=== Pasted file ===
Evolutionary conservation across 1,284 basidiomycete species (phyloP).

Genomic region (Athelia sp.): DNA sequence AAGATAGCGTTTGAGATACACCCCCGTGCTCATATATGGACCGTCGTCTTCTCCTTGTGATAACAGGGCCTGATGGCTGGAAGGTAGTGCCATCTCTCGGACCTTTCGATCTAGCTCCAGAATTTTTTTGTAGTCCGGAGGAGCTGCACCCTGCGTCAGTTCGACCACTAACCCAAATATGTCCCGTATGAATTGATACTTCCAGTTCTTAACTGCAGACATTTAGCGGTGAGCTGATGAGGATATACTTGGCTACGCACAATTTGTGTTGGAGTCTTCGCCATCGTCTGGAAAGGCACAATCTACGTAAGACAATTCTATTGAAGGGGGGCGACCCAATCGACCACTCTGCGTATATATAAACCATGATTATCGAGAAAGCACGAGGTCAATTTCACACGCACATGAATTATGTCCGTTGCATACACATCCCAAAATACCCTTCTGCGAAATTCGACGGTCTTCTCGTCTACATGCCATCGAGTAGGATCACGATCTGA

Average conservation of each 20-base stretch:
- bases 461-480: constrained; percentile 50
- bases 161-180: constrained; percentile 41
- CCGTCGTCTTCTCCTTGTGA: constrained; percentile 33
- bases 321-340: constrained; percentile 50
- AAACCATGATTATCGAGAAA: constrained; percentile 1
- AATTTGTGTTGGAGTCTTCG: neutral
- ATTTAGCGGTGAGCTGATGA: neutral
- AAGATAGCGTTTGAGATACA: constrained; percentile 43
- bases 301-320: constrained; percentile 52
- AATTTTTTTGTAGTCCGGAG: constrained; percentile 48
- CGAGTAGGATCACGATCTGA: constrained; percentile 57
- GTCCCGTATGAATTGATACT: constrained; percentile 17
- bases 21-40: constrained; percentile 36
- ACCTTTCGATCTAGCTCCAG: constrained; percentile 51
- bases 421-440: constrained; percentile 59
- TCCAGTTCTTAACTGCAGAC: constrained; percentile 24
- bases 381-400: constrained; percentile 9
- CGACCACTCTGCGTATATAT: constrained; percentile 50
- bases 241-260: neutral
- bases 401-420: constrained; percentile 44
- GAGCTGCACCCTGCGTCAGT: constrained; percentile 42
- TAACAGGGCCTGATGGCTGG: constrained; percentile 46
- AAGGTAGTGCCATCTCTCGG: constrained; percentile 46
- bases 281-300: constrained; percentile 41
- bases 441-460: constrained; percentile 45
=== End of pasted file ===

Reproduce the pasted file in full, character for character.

Evolutionary conservation across 1,284 basidiomycete species (phyloP).

Genomic region (Athelia sp.): DNA sequence AAGATAGCGTTTGAGATACACCCCCGTGCTCATATATGGACCGTCGTCTTCTCCTTGTGATAACAGGGCCTGATGGCTGGAAGGTAGTGCCATCTCTCGGACCTTTCGATCTAGCTCCAGAATTTTTTTGTAGTCCGGAGGAGCTGCACCCTGCGTCAGTTCGACCACTAACCCAAATATGTCCCGTATGAATTGATACTTCCAGTTCTTAACTGCAGACATTTAGCGGTGAGCTGATGAGGATATACTTGGCTACGCACAATTTGTGTTGGAGTCTTCGCCATCGTCTGGAAAGGCACAATCTACGTAAGACAATTCTATTGAAGGGGGGCGACCCAATCGACCACTCTGCGTATATATAAACCATGATTATCGAGAAAGCACGAGGTCAATTTCACACGCACATGAATTATGTCCGTTGCATACACATCCCAAAATACCCTTCTGCGAAATTCGACGGTCTTCTCGTCTACATGCCATCGAGTAGGATCACGATCTGA

Average conservation of each 20-base stretch:
- bases 461-480: constrained; percentile 50
- bases 161-180: constrained; percentile 41
- CCGTCGTCTTCTCCTTGTGA: constrained; percentile 33
- bases 321-340: constrained; percentile 50
- AAACCATGATTATCGAGAAA: constrained; percentile 1
- AATTTGTGTTGGAGTCTTCG: neutral
- ATTTAGCGGTGAGCTGATGA: neutral
- AAGATAGCGTTTGAGATACA: constrained; percentile 43
- bases 301-320: constrained; percentile 52
- AATTTTTTTGTAGTCCGGAG: constrained; percentile 48
- CGAGTAGGATCACGATCTGA: constrained; percentile 57
- GTCCCGTATGAATTGATACT: constrained; percentile 17
- bases 21-40: constrained; percentile 36
- ACCTTTCGATCTAGCTCCAG: constrained; percentile 51
- bases 421-440: constrained; percentile 59
- TCCAGTTCTTAACTGCAGAC: constrained; percentile 24
- bases 381-400: constrained; percentile 9
- CGACCACTCTGCGTATATAT: constrained; percentile 50
- bases 241-260: neutral
- bases 401-420: constrained; percentile 44
- GAGCTGCACCCTGCGTCAGT: constrained; percentile 42
- TAACAGGGCCTGATGGCTGG: constrained; percentile 46
- AAGGTAGTGCCATCTCTCGG: constrained; percentile 46
- bases 281-300: constrained; percentile 41
- bases 441-460: constrained; percentile 45